Locast Suspends Operation After Losing Key Court Battle

Streaming service Locast suspended operations Thursday morning, after losing a key battle in a copyright infringement lawsuit brought by television broadcasters.

The company's move came just two days after U.S. District Court Judge Louis Stanton in the Southern District of New York said Locast didn't qualify for a provision in the copyright law that carves out an exemption for some nonprofits.

"As a non-profit, Locast was designed from the very beginning to operate in accordance with the strict letter of the law, but in response to the court’s recent rulings, with which we respectfully disagree, we are hereby suspending operations, effective immediately," the company tweeted Thursday morning.



Locast, created by the nonprofit Sports Fans Coalition NY, captures over-the-air broadcast signals and streams them over the internet to users who live within specific geographic areas. The company launched in 2018 with broadcast feeds from 13 stations in the New York City area, and later expanded to include feeds from more than 30 markets.

The major broadcasters sued Locast in 2019, claiming the company was infringing copyright by transmitting programs without licenses. The broadcasters noted in their complaint that Locast had received a $500,000 donation from AT&T, and that its founder, David Goodfriend, is a former Dish Network executive.

The broadcasters also claimed that Locast helps Dish and AT&T in several ways, including by enabling them to “gain leverage in negotiations with broadcast stations.”

Later in 2019, the broadcasters and Locast entered into a then-confidential agreement to limit the scope of their legal battle to Locast's argument that it is protected by a provision in the Copyright Act that allows nonprofits to boost antenna signals. (Stanton recently ordered that agreement unsealed.)

That Copyright Act provision only applies to nonprofits that don't charge for service -- though it allows nonprofits to charge fees necessary to cover costs of maintaining the service.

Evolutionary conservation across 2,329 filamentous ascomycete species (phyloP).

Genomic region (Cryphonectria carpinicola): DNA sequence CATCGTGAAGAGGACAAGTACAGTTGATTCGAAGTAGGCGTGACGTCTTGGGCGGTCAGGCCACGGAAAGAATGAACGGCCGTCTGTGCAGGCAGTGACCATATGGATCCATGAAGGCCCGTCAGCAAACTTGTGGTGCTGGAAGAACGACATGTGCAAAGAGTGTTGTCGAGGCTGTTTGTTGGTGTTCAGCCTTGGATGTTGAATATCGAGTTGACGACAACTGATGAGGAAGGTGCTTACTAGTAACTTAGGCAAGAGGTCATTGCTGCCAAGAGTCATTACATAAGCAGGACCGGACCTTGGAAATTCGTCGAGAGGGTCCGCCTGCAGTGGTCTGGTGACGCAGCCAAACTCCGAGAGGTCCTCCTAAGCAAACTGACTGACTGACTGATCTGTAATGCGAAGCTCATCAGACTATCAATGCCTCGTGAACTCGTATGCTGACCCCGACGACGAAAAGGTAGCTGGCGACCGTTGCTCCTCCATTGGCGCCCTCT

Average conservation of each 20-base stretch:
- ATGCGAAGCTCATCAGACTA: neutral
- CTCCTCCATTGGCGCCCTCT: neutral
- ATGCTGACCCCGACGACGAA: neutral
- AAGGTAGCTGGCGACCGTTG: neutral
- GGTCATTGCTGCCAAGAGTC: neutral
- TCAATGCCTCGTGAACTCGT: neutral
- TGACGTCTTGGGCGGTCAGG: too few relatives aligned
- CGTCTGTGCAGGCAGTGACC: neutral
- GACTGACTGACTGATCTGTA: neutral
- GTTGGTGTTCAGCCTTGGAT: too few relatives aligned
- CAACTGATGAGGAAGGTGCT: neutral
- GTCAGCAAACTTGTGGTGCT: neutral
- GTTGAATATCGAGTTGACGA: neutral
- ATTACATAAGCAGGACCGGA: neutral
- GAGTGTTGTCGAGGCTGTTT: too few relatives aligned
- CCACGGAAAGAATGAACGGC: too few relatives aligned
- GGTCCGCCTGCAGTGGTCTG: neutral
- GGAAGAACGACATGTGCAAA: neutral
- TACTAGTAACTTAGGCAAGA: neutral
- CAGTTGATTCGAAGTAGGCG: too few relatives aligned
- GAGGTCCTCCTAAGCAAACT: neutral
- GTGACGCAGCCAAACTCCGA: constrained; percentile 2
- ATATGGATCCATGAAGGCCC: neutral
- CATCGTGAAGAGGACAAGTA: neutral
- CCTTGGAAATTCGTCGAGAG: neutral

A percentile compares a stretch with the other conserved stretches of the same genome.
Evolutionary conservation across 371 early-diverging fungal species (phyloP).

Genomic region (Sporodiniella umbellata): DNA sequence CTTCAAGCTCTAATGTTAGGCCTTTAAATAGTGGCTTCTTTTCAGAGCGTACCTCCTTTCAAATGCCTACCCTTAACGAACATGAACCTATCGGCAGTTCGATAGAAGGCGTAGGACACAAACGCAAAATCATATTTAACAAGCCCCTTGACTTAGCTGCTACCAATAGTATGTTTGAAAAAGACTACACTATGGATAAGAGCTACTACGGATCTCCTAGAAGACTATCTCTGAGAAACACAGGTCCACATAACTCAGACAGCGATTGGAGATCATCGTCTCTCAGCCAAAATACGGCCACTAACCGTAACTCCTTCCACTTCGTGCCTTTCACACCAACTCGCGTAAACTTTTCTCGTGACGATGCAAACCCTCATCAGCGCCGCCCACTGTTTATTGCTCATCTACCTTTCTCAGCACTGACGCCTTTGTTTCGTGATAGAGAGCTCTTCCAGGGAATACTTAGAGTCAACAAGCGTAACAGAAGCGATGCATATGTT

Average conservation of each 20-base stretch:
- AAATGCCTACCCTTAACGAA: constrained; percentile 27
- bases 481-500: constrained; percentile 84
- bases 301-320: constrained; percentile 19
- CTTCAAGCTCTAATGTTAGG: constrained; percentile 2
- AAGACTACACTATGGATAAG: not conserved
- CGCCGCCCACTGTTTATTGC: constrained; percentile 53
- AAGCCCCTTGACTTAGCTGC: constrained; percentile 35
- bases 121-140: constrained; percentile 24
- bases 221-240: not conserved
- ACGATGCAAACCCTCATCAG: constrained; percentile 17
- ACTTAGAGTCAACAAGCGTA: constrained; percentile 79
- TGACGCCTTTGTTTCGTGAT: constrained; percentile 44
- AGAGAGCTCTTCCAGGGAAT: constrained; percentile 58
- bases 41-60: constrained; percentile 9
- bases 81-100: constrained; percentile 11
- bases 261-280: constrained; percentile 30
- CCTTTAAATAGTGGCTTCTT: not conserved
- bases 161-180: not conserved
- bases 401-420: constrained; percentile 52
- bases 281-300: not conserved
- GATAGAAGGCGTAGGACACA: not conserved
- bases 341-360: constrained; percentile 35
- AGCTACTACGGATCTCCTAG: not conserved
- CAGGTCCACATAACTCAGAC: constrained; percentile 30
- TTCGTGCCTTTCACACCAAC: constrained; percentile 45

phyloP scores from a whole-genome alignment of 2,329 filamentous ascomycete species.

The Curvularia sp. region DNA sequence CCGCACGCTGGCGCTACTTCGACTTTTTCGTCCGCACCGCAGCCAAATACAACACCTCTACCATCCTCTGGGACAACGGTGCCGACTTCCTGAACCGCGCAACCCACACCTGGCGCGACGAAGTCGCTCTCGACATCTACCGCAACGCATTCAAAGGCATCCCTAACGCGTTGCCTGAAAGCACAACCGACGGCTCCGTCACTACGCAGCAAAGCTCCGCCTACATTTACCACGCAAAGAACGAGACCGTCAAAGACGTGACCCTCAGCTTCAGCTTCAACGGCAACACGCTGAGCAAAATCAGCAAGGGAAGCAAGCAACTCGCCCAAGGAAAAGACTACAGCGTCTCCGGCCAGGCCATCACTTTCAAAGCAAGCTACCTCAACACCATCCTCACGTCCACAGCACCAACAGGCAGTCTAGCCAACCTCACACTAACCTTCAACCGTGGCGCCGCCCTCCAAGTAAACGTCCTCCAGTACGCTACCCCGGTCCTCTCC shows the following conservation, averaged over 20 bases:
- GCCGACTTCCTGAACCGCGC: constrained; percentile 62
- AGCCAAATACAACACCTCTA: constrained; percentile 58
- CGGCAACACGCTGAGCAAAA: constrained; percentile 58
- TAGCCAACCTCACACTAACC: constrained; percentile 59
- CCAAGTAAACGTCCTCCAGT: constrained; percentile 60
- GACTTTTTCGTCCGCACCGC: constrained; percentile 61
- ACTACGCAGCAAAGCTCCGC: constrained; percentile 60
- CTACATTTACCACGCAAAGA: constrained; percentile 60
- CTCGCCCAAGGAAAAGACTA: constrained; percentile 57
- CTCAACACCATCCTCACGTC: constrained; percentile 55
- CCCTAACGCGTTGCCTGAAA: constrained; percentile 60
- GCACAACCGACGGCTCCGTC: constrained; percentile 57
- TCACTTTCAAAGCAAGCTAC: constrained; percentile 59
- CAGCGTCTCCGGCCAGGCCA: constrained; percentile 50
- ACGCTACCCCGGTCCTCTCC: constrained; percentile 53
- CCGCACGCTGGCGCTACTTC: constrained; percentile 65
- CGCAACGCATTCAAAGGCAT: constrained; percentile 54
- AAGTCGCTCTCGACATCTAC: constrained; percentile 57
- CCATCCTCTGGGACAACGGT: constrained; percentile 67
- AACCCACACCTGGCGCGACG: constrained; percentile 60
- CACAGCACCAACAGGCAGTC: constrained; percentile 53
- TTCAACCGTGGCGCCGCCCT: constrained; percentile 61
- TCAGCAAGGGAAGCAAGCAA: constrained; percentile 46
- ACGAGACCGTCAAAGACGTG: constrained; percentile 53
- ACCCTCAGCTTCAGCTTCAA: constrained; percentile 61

Locast argued that its service was free, but the broadcasters countered that the company solicits $5 monthly donations, and interrupts non-contributing users' streams every 15 minutes.

Stanton said in his ruling that the service wasn't actually free, due to those interruptions. 

“The obvious economic fact is that these 'donations' are really a scale of fees for uninterrupted service, and it works,” he wrote in an 8-page order. “At present, Locast is almost fully funded by payments from users.”

He also said that the revenue collected was more than Locast needed to offer service, writing that the company took in $4.5 million in revenue in 2020, with more than $4.3 million coming from users, while the company's operating expenses were just $2.4 million.

“On those undisputed facts, in 2020 Locast made far more money from user charges than was necessary to defray its costs of maintaining and operating its service,” he wrote.

The 2019 agreement between Locast and the broadcasters also provided that Stanton should “immediately” enter a permanent injunction that would require Locast to be shut down, if he decided the company did not qualify for the Copyright Act's nonprofit exemption.

The agreement also allows Locast to appeal, and also provides that the networks won't seek damages of more than $10,000 per infringed work.

On Wednesday, the broadcasters cited that agreement in a motion asking Stanton to enter an injunction shuttering Locast. That request is still pending.

It's not yet clear whether Locast plans to fight the formal request for an injunction, or if it plans to reconfigure its service and attempt to resume operations.

On Wednesday, before announcing the suspension of operations, Locast stopped interrupting streams to solicit donations.

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